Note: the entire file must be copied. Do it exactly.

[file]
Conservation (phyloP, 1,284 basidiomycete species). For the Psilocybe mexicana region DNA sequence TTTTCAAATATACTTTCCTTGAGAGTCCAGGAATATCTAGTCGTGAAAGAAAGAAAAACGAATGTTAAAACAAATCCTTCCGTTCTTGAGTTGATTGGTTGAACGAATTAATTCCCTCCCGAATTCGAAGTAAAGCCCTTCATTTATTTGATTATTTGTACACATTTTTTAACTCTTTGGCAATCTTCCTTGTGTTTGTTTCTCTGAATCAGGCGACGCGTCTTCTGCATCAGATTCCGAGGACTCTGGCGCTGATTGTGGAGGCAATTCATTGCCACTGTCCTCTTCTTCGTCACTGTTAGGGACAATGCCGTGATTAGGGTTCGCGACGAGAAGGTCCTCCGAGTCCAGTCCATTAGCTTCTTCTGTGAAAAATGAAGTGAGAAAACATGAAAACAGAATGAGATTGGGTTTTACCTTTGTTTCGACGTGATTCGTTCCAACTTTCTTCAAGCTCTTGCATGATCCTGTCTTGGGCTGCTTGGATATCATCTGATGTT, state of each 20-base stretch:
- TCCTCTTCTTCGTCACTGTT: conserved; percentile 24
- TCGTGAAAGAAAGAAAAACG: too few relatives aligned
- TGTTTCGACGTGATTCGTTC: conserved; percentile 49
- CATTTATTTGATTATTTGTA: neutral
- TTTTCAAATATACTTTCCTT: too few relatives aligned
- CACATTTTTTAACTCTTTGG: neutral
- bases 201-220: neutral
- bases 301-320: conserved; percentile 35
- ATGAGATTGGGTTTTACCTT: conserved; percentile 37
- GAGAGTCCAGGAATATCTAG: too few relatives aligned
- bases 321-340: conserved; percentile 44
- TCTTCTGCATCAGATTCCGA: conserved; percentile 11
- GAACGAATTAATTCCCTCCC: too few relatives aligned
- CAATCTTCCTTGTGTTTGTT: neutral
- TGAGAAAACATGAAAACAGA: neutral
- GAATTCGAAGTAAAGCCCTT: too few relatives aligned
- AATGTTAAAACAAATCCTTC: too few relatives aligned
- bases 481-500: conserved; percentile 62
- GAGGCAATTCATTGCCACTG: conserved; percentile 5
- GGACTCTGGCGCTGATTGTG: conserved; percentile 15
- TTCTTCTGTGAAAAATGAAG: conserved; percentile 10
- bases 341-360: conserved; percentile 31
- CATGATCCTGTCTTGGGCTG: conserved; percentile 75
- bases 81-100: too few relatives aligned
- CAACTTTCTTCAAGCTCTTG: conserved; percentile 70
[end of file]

Conservation (phyloP, 1,284 basidiomycete species). For the Psilocybe mexicana region DNA sequence TTTTCAAATATACTTTCCTTGAGAGTCCAGGAATATCTAGTCGTGAAAGAAAGAAAAACGAATGTTAAAACAAATCCTTCCGTTCTTGAGTTGATTGGTTGAACGAATTAATTCCCTCCCGAATTCGAAGTAAAGCCCTTCATTTATTTGATTATTTGTACACATTTTTTAACTCTTTGGCAATCTTCCTTGTGTTTGTTTCTCTGAATCAGGCGACGCGTCTTCTGCATCAGATTCCGAGGACTCTGGCGCTGATTGTGGAGGCAATTCATTGCCACTGTCCTCTTCTTCGTCACTGTTAGGGACAATGCCGTGATTAGGGTTCGCGACGAGAAGGTCCTCCGAGTCCAGTCCATTAGCTTCTTCTGTGAAAAATGAAGTGAGAAAACATGAAAACAGAATGAGATTGGGTTTTACCTTTGTTTCGACGTGATTCGTTCCAACTTTCTTCAAGCTCTTGCATGATCCTGTCTTGGGCTGCTTGGATATCATCTGATGTT, state of each 20-base stretch:
- TCCTCTTCTTCGTCACTGTT: conserved; percentile 24
- TCGTGAAAGAAAGAAAAACG: too few relatives aligned
- TGTTTCGACGTGATTCGTTC: conserved; percentile 49
- CATTTATTTGATTATTTGTA: neutral
- TTTTCAAATATACTTTCCTT: too few relatives aligned
- CACATTTTTTAACTCTTTGG: neutral
- bases 201-220: neutral
- bases 301-320: conserved; percentile 35
- ATGAGATTGGGTTTTACCTT: conserved; percentile 37
- GAGAGTCCAGGAATATCTAG: too few relatives aligned
- bases 321-340: conserved; percentile 44
- TCTTCTGCATCAGATTCCGA: conserved; percentile 11
- GAACGAATTAATTCCCTCCC: too few relatives aligned
- CAATCTTCCTTGTGTTTGTT: neutral
- TGAGAAAACATGAAAACAGA: neutral
- GAATTCGAAGTAAAGCCCTT: too few relatives aligned
- AATGTTAAAACAAATCCTTC: too few relatives aligned
- bases 481-500: conserved; percentile 62
- GAGGCAATTCATTGCCACTG: conserved; percentile 5
- GGACTCTGGCGCTGATTGTG: conserved; percentile 15
- TTCTTCTGTGAAAAATGAAG: conserved; percentile 10
- bases 341-360: conserved; percentile 31
- CATGATCCTGTCTTGGGCTG: conserved; percentile 75
- bases 81-100: too few relatives aligned
- CAACTTTCTTCAAGCTCTTG: conserved; percentile 70